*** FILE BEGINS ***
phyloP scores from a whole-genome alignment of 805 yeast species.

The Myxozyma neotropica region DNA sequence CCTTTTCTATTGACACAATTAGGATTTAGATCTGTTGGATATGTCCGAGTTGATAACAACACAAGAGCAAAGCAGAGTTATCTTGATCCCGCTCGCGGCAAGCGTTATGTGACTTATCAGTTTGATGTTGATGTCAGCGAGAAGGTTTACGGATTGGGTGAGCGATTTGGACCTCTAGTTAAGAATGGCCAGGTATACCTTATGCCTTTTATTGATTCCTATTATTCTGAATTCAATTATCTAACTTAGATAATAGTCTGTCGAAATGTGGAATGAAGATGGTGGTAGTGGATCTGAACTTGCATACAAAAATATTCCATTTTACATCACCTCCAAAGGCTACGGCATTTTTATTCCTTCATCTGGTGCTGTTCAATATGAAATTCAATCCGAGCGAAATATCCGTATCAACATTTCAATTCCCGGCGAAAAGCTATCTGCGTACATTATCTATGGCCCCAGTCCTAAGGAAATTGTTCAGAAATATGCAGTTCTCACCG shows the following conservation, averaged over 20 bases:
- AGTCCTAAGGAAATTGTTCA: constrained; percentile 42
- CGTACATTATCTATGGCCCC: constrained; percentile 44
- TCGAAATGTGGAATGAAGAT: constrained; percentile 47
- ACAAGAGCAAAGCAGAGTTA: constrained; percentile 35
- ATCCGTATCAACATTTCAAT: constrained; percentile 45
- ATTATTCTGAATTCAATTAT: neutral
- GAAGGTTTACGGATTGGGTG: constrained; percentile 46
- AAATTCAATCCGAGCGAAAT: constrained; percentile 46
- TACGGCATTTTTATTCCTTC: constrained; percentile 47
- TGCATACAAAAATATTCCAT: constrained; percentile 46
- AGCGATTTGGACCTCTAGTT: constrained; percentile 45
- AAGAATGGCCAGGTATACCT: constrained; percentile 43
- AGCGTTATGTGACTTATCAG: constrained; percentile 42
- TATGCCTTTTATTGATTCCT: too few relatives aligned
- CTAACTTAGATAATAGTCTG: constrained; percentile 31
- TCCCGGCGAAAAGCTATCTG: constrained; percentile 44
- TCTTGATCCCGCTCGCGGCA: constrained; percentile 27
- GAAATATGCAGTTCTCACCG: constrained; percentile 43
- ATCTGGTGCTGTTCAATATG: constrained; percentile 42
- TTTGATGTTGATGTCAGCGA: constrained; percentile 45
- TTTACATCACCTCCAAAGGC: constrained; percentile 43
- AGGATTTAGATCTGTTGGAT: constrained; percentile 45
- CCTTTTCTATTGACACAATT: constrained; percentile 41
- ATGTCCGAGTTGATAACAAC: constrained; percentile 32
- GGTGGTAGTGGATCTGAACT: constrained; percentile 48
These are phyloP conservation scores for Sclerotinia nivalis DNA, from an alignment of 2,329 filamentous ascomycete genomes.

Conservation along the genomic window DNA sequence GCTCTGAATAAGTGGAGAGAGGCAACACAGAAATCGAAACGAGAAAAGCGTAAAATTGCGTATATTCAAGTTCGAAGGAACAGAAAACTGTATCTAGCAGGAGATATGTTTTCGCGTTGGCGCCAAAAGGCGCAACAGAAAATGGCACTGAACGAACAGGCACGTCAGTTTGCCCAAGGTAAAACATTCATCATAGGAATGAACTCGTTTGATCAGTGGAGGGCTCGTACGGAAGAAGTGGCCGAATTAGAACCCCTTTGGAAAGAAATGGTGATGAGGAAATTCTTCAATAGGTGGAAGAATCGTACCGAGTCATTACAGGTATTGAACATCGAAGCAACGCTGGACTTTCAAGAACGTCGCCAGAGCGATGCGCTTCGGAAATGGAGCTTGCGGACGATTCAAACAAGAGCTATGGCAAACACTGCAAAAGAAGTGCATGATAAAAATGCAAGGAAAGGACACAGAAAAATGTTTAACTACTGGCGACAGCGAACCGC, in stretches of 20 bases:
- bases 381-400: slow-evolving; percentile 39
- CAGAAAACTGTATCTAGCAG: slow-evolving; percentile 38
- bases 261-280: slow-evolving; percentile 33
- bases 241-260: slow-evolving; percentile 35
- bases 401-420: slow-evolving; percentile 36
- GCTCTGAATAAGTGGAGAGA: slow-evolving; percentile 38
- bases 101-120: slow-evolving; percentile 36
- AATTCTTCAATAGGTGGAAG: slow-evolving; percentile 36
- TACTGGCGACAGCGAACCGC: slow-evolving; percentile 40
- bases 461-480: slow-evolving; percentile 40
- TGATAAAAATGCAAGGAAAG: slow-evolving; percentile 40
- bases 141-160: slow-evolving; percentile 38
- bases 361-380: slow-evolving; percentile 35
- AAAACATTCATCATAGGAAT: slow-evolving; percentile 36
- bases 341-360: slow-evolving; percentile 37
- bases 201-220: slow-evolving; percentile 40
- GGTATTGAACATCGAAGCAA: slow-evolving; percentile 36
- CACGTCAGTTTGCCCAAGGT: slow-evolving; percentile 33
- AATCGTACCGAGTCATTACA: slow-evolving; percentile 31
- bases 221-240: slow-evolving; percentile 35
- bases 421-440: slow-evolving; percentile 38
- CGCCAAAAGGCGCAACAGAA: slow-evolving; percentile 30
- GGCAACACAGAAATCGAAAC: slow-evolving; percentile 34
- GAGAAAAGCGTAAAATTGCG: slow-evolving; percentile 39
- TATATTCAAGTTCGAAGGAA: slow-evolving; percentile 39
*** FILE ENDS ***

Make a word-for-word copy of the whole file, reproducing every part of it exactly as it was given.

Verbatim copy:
phyloP scores from a whole-genome alignment of 805 yeast species.

The Myxozyma neotropica region DNA sequence CCTTTTCTATTGACACAATTAGGATTTAGATCTGTTGGATATGTCCGAGTTGATAACAACACAAGAGCAAAGCAGAGTTATCTTGATCCCGCTCGCGGCAAGCGTTATGTGACTTATCAGTTTGATGTTGATGTCAGCGAGAAGGTTTACGGATTGGGTGAGCGATTTGGACCTCTAGTTAAGAATGGCCAGGTATACCTTATGCCTTTTATTGATTCCTATTATTCTGAATTCAATTATCTAACTTAGATAATAGTCTGTCGAAATGTGGAATGAAGATGGTGGTAGTGGATCTGAACTTGCATACAAAAATATTCCATTTTACATCACCTCCAAAGGCTACGGCATTTTTATTCCTTCATCTGGTGCTGTTCAATATGAAATTCAATCCGAGCGAAATATCCGTATCAACATTTCAATTCCCGGCGAAAAGCTATCTGCGTACATTATCTATGGCCCCAGTCCTAAGGAAATTGTTCAGAAATATGCAGTTCTCACCG shows the following conservation, averaged over 20 bases:
- AGTCCTAAGGAAATTGTTCA: constrained; percentile 42
- CGTACATTATCTATGGCCCC: constrained; percentile 44
- TCGAAATGTGGAATGAAGAT: constrained; percentile 47
- ACAAGAGCAAAGCAGAGTTA: constrained; percentile 35
- ATCCGTATCAACATTTCAAT: constrained; percentile 45
- ATTATTCTGAATTCAATTAT: neutral
- GAAGGTTTACGGATTGGGTG: constrained; percentile 46
- AAATTCAATCCGAGCGAAAT: constrained; percentile 46
- TACGGCATTTTTATTCCTTC: constrained; percentile 47
- TGCATACAAAAATATTCCAT: constrained; percentile 46
- AGCGATTTGGACCTCTAGTT: constrained; percentile 45
- AAGAATGGCCAGGTATACCT: constrained; percentile 43
- AGCGTTATGTGACTTATCAG: constrained; percentile 42
- TATGCCTTTTATTGATTCCT: too few relatives aligned
- CTAACTTAGATAATAGTCTG: constrained; percentile 31
- TCCCGGCGAAAAGCTATCTG: constrained; percentile 44
- TCTTGATCCCGCTCGCGGCA: constrained; percentile 27
- GAAATATGCAGTTCTCACCG: constrained; percentile 43
- ATCTGGTGCTGTTCAATATG: constrained; percentile 42
- TTTGATGTTGATGTCAGCGA: constrained; percentile 45
- TTTACATCACCTCCAAAGGC: constrained; percentile 43
- AGGATTTAGATCTGTTGGAT: constrained; percentile 45
- CCTTTTCTATTGACACAATT: constrained; percentile 41
- ATGTCCGAGTTGATAACAAC: constrained; percentile 32
- GGTGGTAGTGGATCTGAACT: constrained; percentile 48
These are phyloP conservation scores for Sclerotinia nivalis DNA, from an alignment of 2,329 filamentous ascomycete genomes.

Conservation along the genomic window DNA sequence GCTCTGAATAAGTGGAGAGAGGCAACACAGAAATCGAAACGAGAAAAGCGTAAAATTGCGTATATTCAAGTTCGAAGGAACAGAAAACTGTATCTAGCAGGAGATATGTTTTCGCGTTGGCGCCAAAAGGCGCAACAGAAAATGGCACTGAACGAACAGGCACGTCAGTTTGCCCAAGGTAAAACATTCATCATAGGAATGAACTCGTTTGATCAGTGGAGGGCTCGTACGGAAGAAGTGGCCGAATTAGAACCCCTTTGGAAAGAAATGGTGATGAGGAAATTCTTCAATAGGTGGAAGAATCGTACCGAGTCATTACAGGTATTGAACATCGAAGCAACGCTGGACTTTCAAGAACGTCGCCAGAGCGATGCGCTTCGGAAATGGAGCTTGCGGACGATTCAAACAAGAGCTATGGCAAACACTGCAAAAGAAGTGCATGATAAAAATGCAAGGAAAGGACACAGAAAAATGTTTAACTACTGGCGACAGCGAACCGC, in stretches of 20 bases:
- bases 381-400: slow-evolving; percentile 39
- CAGAAAACTGTATCTAGCAG: slow-evolving; percentile 38
- bases 261-280: slow-evolving; percentile 33
- bases 241-260: slow-evolving; percentile 35
- bases 401-420: slow-evolving; percentile 36
- GCTCTGAATAAGTGGAGAGA: slow-evolving; percentile 38
- bases 101-120: slow-evolving; percentile 36
- AATTCTTCAATAGGTGGAAG: slow-evolving; percentile 36
- TACTGGCGACAGCGAACCGC: slow-evolving; percentile 40
- bases 461-480: slow-evolving; percentile 40
- TGATAAAAATGCAAGGAAAG: slow-evolving; percentile 40
- bases 141-160: slow-evolving; percentile 38
- bases 361-380: slow-evolving; percentile 35
- AAAACATTCATCATAGGAAT: slow-evolving; percentile 36
- bases 341-360: slow-evolving; percentile 37
- bases 201-220: slow-evolving; percentile 40
- GGTATTGAACATCGAAGCAA: slow-evolving; percentile 36
- CACGTCAGTTTGCCCAAGGT: slow-evolving; percentile 33
- AATCGTACCGAGTCATTACA: slow-evolving; percentile 31
- bases 221-240: slow-evolving; percentile 35
- bases 421-440: slow-evolving; percentile 38
- CGCCAAAAGGCGCAACAGAA: slow-evolving; percentile 30
- GGCAACACAGAAATCGAAAC: slow-evolving; percentile 34
- GAGAAAAGCGTAAAATTGCG: slow-evolving; percentile 39
- TATATTCAAGTTCGAAGGAA: slow-evolving; percentile 39